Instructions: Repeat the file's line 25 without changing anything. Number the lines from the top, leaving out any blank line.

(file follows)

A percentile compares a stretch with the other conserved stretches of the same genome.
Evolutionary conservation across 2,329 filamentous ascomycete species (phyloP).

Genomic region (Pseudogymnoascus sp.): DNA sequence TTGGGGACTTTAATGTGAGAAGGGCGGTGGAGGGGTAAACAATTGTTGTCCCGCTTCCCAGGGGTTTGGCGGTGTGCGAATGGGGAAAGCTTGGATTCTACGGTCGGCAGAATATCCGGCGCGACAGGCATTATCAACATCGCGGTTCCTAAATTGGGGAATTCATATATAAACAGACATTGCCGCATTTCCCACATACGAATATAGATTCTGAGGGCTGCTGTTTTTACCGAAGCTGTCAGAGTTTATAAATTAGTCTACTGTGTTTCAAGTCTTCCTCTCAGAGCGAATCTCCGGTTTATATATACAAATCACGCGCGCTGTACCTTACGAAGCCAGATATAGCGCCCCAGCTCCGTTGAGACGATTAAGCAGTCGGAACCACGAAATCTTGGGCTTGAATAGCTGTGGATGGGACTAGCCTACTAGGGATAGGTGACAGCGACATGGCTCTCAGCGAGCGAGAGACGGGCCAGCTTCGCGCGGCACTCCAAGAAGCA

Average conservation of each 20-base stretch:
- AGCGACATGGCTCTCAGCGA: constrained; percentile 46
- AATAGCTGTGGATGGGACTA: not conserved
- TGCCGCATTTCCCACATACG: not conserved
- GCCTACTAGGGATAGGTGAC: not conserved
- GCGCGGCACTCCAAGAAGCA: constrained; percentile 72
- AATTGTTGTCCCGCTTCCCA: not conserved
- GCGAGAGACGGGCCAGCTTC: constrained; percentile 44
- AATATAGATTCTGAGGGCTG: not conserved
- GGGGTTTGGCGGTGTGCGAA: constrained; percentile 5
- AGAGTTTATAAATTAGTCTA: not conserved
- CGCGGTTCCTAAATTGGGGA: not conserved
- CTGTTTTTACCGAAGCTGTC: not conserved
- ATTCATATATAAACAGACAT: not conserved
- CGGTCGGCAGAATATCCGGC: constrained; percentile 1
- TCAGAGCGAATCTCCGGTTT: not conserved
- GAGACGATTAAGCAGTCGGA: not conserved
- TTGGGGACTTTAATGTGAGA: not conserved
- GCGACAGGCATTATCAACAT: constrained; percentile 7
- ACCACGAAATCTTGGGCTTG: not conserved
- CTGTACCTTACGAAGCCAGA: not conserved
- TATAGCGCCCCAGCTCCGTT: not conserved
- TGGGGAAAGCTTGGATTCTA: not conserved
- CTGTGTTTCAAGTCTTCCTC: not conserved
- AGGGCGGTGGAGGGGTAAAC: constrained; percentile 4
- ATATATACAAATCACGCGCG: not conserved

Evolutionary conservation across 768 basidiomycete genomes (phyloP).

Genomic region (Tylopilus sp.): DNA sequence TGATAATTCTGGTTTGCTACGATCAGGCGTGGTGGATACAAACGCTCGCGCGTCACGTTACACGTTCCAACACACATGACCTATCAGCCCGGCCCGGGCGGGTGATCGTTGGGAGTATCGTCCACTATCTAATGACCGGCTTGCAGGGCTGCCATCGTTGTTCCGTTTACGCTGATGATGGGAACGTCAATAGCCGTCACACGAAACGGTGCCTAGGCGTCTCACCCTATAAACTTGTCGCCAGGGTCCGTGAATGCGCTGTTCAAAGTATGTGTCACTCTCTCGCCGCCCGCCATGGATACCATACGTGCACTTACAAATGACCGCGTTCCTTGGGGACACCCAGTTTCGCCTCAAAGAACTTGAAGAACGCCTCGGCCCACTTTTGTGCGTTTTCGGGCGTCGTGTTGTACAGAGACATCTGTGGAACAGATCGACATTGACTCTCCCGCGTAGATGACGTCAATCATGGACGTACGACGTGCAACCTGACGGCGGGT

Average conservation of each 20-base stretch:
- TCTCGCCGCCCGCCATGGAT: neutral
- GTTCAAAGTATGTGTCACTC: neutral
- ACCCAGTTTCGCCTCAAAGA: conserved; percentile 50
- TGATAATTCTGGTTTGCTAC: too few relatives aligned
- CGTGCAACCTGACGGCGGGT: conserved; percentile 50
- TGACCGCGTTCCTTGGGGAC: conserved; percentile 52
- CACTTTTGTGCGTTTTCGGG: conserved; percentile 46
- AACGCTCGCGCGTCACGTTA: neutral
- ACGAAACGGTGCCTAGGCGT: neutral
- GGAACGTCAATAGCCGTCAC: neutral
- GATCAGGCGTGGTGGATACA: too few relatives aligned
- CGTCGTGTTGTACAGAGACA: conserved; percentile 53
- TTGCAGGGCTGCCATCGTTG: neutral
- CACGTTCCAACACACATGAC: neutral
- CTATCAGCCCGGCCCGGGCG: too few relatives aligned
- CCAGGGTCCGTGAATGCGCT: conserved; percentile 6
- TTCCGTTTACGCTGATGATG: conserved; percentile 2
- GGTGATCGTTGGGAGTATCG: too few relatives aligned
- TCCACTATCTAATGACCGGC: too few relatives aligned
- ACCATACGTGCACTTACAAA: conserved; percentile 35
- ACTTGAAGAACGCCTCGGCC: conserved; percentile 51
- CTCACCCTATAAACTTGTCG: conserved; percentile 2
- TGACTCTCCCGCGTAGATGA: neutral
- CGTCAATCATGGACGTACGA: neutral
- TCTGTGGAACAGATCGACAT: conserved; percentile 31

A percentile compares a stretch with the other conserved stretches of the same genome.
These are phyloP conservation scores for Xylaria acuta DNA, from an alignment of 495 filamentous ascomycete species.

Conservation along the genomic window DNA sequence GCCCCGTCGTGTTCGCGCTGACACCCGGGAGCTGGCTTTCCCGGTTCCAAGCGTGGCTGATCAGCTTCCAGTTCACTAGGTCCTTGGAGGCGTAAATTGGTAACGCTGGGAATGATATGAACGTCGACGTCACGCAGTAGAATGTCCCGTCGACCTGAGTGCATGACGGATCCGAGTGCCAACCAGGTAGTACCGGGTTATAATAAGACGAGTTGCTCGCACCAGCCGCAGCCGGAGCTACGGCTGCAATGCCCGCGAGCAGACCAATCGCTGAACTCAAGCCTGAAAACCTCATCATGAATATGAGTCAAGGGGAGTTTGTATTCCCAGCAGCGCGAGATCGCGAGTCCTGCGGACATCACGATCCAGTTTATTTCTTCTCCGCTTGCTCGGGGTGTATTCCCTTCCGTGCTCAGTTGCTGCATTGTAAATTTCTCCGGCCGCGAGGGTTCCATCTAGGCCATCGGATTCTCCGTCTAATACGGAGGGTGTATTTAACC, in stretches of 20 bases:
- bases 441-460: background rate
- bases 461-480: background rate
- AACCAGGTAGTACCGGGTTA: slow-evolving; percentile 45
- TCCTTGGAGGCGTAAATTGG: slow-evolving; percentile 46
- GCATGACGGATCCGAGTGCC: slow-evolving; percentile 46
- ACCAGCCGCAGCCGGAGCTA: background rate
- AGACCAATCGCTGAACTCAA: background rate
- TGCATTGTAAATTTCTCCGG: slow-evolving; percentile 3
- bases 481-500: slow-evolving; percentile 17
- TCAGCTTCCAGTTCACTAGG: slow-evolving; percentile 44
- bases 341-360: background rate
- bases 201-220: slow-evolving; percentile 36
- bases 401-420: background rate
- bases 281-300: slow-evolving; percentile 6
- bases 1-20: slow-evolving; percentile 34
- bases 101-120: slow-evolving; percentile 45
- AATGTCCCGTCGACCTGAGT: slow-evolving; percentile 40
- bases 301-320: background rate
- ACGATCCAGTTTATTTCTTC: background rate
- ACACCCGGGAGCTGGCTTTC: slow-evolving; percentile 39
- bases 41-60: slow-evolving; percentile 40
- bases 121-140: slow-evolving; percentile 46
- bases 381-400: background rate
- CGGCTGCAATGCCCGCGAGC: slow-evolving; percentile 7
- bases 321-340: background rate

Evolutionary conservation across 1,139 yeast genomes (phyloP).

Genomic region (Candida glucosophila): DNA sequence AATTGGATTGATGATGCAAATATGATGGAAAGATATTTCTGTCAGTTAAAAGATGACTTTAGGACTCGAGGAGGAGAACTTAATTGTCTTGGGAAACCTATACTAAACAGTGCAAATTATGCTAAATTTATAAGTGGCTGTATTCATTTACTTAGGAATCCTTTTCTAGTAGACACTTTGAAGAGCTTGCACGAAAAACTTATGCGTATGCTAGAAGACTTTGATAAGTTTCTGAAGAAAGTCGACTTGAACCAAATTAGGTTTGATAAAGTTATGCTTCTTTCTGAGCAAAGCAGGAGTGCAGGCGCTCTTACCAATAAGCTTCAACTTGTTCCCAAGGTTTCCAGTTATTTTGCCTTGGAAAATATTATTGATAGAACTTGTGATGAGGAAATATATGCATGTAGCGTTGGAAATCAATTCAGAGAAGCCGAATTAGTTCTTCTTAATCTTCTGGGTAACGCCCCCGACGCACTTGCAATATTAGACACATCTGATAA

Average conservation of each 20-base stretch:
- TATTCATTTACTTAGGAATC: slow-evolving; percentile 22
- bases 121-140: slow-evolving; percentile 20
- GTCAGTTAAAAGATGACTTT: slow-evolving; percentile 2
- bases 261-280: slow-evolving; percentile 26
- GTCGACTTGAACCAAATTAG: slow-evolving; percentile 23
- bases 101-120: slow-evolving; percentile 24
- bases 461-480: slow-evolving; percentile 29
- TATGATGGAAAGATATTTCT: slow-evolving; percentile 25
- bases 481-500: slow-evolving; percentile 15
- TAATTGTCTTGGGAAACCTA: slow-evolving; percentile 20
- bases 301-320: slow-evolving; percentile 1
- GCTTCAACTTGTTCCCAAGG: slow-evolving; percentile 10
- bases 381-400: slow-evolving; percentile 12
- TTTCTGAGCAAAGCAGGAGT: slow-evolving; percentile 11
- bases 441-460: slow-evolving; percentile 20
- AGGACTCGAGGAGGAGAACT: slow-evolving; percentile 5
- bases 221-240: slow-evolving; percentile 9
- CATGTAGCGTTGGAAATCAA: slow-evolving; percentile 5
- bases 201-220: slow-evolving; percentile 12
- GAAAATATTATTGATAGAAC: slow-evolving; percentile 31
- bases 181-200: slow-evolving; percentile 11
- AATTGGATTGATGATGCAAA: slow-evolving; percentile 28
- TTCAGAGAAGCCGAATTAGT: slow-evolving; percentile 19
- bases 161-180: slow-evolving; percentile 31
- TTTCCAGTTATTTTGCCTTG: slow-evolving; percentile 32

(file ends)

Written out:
- TATAGCGCCCCAGCTCCGTT: not conserved